Quality, efficiency or efficacy? Hmmm … I’ll take all three!

22 Sep
fast-cheap-good,

Triangle of compromises, from 11 Bridges.

You’re likely familiar with triangular development tradeoffs: good, fast or cheap—pick two.

However, I suggest that when people are empowered to control their own learning, at their own chosen times, and within a framework that supports personal exploration and mastery, it is the epitome of learning efficiency. That is, better, faster and cheaper!

What does that look like?

Let’s take a look at a common professional services business topic: managing client expectations. It could have been any number of hard or (especially) soft workplace skills, but for our purpose here, let’s go with managing clients.

Traditional training and L & D approaches call for a comprehensive set of learning and mentoring activities. These may include classroom time with role-plays, eLearning courses sequentially laid out in an LMS, conference attendance, webinar sessions, readings, etc. There is nothing wrong with these approaches, but they don’t sit comfortably on two points of the tradeoff triangle, and certainly not all three. If done well, and tracked to metrics to demonstrate efficacy, the traditional treatment is a large, expensive endeavor. It may be worth it in the long run, but it is hard to get support for such rich projects.

Imagine an alternative program, one in which individuals are able to control their own professional development with thoughtful guidance. The added element is that the learners have to demonstrate their work—that is, work out loud as they collect information, connect ideas and form practices that fit into the working culture.

Perhaps you begin by providing a curated, annotated list of articles, videos and websites. Ask the learner to review and reflect on those items. Then, assemble additional resources into a collection (social bookmarked via Diigo, Scoop.it, Delicious, etc.) The collections are open to others, so that they share as they save (share is the new save!) via the enterprise social network (if one exists) or Twitter, Facebook or any other available platform. Every week or so, learners come together to present, discuss, compare and practice together for a short time (say, a working lunch hour, in-person or via web-based meeting platform), under the direction of a mentor and/or learning professional.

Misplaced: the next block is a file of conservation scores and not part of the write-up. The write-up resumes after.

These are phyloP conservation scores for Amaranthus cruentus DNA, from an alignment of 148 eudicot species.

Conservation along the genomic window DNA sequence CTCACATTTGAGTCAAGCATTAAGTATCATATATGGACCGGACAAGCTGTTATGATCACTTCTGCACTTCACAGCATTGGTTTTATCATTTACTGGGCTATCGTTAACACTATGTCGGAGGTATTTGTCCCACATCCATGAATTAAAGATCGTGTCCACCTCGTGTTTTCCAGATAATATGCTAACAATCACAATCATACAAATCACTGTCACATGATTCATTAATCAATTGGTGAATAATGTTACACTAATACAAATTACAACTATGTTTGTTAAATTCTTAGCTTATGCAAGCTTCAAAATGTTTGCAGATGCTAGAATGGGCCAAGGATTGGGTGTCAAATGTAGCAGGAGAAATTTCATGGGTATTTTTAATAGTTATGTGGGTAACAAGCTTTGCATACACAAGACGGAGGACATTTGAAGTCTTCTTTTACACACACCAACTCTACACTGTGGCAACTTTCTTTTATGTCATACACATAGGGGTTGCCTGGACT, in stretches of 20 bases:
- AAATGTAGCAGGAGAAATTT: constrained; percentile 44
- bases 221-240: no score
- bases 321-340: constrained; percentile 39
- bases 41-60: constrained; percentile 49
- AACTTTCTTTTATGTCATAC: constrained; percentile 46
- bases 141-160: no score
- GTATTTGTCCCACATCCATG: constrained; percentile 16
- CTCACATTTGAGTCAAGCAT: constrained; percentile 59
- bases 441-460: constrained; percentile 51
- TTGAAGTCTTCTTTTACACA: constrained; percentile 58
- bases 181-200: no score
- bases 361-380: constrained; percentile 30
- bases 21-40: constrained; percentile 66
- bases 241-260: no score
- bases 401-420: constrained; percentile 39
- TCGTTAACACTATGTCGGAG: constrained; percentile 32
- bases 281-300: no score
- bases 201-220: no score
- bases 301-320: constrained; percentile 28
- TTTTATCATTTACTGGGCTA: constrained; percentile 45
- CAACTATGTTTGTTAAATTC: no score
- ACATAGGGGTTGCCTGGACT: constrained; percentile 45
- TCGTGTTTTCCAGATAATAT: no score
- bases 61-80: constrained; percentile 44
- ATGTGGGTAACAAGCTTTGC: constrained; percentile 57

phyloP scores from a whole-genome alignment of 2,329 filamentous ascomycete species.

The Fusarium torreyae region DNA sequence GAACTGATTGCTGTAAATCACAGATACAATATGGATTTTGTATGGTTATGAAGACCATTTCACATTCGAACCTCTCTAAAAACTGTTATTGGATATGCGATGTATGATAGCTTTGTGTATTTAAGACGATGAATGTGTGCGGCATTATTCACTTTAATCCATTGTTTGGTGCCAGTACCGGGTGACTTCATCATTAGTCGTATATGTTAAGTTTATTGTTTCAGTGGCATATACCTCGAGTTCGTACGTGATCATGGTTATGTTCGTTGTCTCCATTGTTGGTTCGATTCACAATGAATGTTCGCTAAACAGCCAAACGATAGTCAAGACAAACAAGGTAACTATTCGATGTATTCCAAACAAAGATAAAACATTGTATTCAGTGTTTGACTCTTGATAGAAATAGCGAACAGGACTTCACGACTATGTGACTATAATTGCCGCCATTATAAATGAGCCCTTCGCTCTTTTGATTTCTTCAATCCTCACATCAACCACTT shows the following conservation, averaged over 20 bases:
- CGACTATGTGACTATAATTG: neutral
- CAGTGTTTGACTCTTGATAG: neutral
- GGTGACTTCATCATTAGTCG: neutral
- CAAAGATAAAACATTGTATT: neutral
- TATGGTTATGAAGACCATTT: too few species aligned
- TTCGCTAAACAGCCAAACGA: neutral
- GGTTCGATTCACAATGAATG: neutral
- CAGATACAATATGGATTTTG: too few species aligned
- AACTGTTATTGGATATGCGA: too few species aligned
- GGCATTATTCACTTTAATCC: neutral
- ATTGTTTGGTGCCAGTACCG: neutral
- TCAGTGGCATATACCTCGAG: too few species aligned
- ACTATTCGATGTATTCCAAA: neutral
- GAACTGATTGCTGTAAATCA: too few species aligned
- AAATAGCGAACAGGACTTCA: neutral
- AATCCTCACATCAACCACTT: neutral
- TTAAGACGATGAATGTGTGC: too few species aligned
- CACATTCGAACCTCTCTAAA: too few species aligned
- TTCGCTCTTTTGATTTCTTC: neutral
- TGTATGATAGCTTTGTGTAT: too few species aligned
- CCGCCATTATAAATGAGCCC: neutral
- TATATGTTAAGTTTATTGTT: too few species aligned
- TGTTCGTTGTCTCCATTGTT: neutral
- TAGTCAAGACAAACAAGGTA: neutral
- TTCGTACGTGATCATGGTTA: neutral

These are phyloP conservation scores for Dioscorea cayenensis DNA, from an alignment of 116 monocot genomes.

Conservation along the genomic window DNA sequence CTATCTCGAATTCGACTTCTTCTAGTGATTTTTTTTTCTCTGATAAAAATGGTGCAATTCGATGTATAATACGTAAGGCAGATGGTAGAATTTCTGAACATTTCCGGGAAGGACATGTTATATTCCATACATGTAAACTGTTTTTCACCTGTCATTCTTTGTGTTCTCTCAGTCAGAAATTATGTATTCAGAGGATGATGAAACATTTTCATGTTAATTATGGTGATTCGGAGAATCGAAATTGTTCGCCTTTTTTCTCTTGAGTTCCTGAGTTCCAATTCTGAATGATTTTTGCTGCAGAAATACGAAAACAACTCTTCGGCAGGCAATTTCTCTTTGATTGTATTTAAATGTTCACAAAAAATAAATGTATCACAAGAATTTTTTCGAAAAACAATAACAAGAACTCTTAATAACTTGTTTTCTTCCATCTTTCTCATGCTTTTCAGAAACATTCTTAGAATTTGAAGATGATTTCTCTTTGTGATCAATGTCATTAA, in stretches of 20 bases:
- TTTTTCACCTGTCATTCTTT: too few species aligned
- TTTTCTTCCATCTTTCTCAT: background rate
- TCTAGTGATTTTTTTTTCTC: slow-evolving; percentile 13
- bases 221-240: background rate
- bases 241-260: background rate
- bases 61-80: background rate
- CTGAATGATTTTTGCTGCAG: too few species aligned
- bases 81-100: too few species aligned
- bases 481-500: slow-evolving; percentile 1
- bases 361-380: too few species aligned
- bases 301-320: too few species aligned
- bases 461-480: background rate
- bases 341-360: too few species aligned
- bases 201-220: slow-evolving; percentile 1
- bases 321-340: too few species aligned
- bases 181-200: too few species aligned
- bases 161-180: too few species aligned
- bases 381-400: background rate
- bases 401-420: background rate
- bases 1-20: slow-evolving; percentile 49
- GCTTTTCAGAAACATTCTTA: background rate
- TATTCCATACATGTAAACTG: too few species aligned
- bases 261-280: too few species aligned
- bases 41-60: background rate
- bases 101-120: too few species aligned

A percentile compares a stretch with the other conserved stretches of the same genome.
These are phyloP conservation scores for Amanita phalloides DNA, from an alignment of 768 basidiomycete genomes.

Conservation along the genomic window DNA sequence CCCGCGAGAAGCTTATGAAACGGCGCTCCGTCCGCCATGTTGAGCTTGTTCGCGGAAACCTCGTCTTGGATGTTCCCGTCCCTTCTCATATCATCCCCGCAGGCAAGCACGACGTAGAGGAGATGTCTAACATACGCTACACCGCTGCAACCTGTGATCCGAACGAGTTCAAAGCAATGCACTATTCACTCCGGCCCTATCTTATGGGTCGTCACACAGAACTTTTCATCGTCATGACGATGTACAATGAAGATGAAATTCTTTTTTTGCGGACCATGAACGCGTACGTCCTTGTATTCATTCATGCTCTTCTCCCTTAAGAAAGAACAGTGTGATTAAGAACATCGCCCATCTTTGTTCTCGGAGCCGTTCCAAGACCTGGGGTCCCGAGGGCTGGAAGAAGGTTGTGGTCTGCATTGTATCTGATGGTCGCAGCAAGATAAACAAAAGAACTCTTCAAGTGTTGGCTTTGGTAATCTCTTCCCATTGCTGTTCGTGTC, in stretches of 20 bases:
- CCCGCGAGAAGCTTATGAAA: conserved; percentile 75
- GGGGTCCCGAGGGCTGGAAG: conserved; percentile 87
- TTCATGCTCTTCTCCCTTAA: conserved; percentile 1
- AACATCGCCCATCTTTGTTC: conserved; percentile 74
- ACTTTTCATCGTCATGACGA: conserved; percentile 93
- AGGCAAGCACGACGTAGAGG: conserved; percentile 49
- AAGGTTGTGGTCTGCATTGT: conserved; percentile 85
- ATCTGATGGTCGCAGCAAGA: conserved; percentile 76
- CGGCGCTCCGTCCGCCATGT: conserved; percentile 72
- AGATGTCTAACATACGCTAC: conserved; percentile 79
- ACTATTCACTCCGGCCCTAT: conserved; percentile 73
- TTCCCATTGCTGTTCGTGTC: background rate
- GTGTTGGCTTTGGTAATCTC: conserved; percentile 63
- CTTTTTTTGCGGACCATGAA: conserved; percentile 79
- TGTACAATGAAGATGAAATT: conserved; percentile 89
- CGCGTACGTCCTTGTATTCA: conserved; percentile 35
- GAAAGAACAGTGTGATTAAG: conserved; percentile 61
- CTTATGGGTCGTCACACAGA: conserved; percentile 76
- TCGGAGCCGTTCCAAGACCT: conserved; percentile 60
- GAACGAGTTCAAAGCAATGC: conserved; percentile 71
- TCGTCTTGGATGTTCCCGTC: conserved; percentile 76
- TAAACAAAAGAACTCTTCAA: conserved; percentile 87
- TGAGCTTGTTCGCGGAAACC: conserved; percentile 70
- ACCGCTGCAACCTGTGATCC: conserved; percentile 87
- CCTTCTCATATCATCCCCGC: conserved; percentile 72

What have you gained? A cohort that is mostly self-directed, taking responsibility for their own development, creating a learning and collaborative culture, and normalizing how to manage client expectations (see how the topic almost becomes secondary—in a good way!) together with the manager’s direction.

If you have one or two great ideas for good interactive modules or focused, purposeful webinar topics, great. This framework allows targeted, well-designed instruction to take root in the larger learning culture.

What you end up with is an effective learning program, potentially bringing higher and more diverse quality than is possible from even the best L & D team on its own, while saving the cost of numerous eLearning courses or formal learning events. It drops the assumption that the established practices for client management already in place are better or preordained, welcoming ideas from across the networked world.

It covers all three corners, enabling a full 180° horizon, overcoming false choices that stand in the way of organizational agility and vision.

Open the triangle and see the horizon of learning (and perhaps, the reading rainbow).

Open the triangle and see the horizon of learning (and perhaps, the reading rainbow).

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